Chevrolet's new Malibu sedan, just a year and a half out of the box, has proved to be a worthy competitor to the midsize Japanese sedans Americans love so much. It has also proved itself worthy of the Malibu name, one baby boomers remember
fondly as one of the great Chevy sedans of the '70s. That success comes while most midsize-sedan buyers view American auto manufacturing with a wary eye, being firmly convinced the Japanese have a knack for quality and dependability U.S.
automakers can't match. Anyone who still believes that hasn't taken the time to check out the 1998 Malibu, which is arguably just as good as a Honda Accord, Toyota Camry or Nissan Altima, but in most cases is less expensive. When imports
began flooding U.S. shores, their biggest selling point was an acceptable vehicle at a low price. But the tables have turned; U.S. automakers have to offer many of their vehicles at prices below the Japanese competitors' to attract buyers. With
the Malibu, at least, that doesn't mean that quality has to suffer. It doesn't, even though the Malibu is $3,058 less expensive than a comparably equipped Camry, $2,340 less than an Accord and $988 less than an Altima. It's the best value in the
midsize sedan class not just because of price but also because of quality, functionality, style and reliability -- the very qualities Americans have looked to imports to find. With a base price of $15,670 plus $525 transportation, the Malibu
offers a list of standard features that wipes out the Japanese competition, beginning with a four-speed automatic transmission. That's an $800 option on Camry, Accord and Altima. All four of those vehicles come with a four-cylinder as the base
engine, and even there, the Malibu matches or exceeds the competition in power. Malibu's 2.4-liter double-overhead-cam engine cranks out 150 horsepower, the same as the Accord and Altima and 17 horsepower ahead of the Camry. For $495, the Malibu
can be upgraded to the 3.1-liter V-6 engine, which has the same horsepower rating but increases torque from 155 foot pounds to 180. Driving the Malibu is a pleasure. Our test car came with the V-6, which I found to be responsive and more than
adequate for passing and freeway merging. On two-lane country roads, the Malibu handled more like a sports coupe than a sedan, with crisp steering response and a minimum of body roll on curves. One of the most impressive features was just how
quiet the passenger compartment was even at freeway speeds. It was just as quiet as most high-dollar luxury cars, and much more quiet than most of its competitors. The Malibu also tops the Japanese competition in passenger and trunk space. It has
a roomier passenger compartment than all of its competitors except the Ford Taurus, and it has the largest trunk in the class: 16 cubic feet. Accord has 13 cubic feet, Altima 14 and Camry 14.1. Four-wheel antilock brakes are standard
on the Malibu, but optional on most competitors, a significant safety advantage. The Malibu comes in two versions: the base model and the LS. Our test vehicle was the base model with a few options, including a preferred-equipment package ($1,100)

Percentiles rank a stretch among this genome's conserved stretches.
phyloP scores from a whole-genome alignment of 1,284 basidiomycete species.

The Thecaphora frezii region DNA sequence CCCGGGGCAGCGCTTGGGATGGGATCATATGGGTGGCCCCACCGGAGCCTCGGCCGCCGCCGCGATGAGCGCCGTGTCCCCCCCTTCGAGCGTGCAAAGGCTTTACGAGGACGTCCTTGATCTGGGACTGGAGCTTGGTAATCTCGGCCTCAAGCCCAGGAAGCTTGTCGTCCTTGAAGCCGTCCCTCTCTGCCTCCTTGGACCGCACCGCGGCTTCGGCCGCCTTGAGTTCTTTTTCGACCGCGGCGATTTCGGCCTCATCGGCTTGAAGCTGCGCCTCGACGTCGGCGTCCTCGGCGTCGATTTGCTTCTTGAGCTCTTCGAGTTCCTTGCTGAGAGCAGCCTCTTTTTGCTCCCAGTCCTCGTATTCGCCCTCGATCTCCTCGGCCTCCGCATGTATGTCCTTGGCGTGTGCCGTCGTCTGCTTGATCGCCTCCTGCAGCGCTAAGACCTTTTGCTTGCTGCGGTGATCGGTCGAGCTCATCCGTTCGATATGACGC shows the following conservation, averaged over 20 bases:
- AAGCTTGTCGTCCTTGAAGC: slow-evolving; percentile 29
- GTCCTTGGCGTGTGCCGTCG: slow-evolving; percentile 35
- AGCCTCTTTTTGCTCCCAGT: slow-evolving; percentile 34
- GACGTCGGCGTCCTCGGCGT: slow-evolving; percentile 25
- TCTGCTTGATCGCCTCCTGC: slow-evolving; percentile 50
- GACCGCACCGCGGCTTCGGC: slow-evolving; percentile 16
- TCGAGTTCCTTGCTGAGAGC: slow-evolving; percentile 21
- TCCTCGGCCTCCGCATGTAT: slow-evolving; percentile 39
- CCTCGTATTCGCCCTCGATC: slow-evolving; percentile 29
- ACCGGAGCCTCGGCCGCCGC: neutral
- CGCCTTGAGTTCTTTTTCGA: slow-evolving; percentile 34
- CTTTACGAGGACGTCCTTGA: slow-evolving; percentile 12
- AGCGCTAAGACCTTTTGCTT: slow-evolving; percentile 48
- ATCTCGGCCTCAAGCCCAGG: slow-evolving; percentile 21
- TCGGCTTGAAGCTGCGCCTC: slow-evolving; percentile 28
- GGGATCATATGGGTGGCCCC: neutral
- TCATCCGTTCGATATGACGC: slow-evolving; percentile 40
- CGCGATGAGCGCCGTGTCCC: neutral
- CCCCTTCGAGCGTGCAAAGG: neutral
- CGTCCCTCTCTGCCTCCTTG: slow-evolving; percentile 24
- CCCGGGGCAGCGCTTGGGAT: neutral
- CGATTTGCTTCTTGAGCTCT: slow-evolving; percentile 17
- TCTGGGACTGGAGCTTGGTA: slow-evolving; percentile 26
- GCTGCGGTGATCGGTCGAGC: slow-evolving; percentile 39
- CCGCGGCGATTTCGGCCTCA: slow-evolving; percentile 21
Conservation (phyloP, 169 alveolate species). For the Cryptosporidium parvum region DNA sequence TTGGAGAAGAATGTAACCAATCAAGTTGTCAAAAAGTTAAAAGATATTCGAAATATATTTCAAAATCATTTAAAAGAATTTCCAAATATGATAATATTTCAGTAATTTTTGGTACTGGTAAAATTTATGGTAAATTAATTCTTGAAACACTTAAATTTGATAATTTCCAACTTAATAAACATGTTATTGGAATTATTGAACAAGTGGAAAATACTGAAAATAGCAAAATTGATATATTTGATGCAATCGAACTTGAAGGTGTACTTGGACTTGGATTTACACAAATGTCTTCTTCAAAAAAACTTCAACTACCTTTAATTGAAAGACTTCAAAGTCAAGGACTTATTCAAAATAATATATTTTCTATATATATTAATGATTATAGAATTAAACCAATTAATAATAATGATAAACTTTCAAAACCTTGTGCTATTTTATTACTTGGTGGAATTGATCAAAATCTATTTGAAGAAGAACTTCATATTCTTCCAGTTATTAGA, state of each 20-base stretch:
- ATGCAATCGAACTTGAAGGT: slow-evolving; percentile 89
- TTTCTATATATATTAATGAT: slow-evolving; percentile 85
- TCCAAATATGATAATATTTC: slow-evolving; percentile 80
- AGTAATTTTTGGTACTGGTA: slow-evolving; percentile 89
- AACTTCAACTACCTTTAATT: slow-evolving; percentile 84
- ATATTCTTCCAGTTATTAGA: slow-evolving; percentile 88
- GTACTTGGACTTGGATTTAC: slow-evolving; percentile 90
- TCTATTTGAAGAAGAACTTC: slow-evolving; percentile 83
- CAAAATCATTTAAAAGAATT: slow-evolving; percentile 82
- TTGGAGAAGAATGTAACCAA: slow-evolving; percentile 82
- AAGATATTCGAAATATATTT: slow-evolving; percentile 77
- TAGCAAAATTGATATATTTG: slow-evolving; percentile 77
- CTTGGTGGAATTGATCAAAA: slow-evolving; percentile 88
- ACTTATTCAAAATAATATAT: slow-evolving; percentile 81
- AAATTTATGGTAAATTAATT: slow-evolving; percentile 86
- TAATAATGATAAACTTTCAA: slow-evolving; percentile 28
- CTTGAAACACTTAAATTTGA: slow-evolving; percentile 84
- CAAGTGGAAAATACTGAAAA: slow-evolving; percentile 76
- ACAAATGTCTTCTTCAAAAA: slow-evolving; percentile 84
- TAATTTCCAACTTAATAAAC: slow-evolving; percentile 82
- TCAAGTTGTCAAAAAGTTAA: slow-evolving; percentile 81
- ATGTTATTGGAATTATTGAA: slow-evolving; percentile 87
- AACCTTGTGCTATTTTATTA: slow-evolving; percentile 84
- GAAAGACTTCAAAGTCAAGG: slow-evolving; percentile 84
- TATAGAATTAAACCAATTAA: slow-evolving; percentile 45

that adds power windows and door locks, power outside mirrors, remote keyless entry and cruise control. The list of standard features on the base model is impressive: air-conditioning, passive antitheft system, power steering, tilt wheel, battery
rundown protection, dual front next-generation air bags, front center console with arm rest, AM/FM stereo radio, power trunk release, 15-inch steel wheels, daytime running lamps with automatic lights-on feature, dual breakaway outside mirrors,
stainless-steel exhaust, double-side galvanized-steel body panels (including the roof), platinum-tipped spark plugs, and child-security rear-door locks. Other options on our test car included an in-dash AM/FM/compact-disc stereo ($320), cus
m cloth reclining front bucket seats and split-folding rear seat ($225), and rear- window defogger ($180). Total sticker was $18,615, including transportation. A step up to the LS model, for $18,995, automatically brings the V-6 engine, power
windows/mirrors/door locks, split-folding rear seat, AM/FM/cassette with speed-compensated automatic volume control, six-way power driver's seat, custom cloth seats, cruise control, low-oil warning light, remote keyless entry, fog lights and 15-inch
aluminum wheels. All Chevys come with a three-year, 36,000-mile warranty that includes courtesy transportation and 24-hour roadside assistance. EPA fuel economy for our V-6 model is 20 miles per gallon in the city and 29 on the highway;
for the four-cylinder model, those figures improve to 23 city/32 highway. The fuel tank holds 15 gallons. 1998 CHEVROLET MALIBU SEDAN The Package: Midsize, four-door, five-passenger, four-cylinder or V-6 powered, front-drive sedan.
Highlights: Outstanding value, excellent road handling and performance, impressively built, roomy interior and trunk, nice styling, lots of standard safety features (including antilock brakes). Negatives: No manual transmission available for
sport-driving enthusiasts. Major competitors: Chrysler Cirrus/Plymouth Breeze/Dodge Stratus, Ford Taurus, Ford Contour/Mercury Mystique, Nissan Altima, Honda Accord, Toyota Camry, Mazda 626, Mitsubishi Galant. EPA fuel economy: 23 miles
per gallon city, 32 highway (four-cylinder); 20 city/29 highway (V-6). Base price: $15,670 plus $525 transportation. Price as tested: $18,615, including transportation. Rating: A-plus.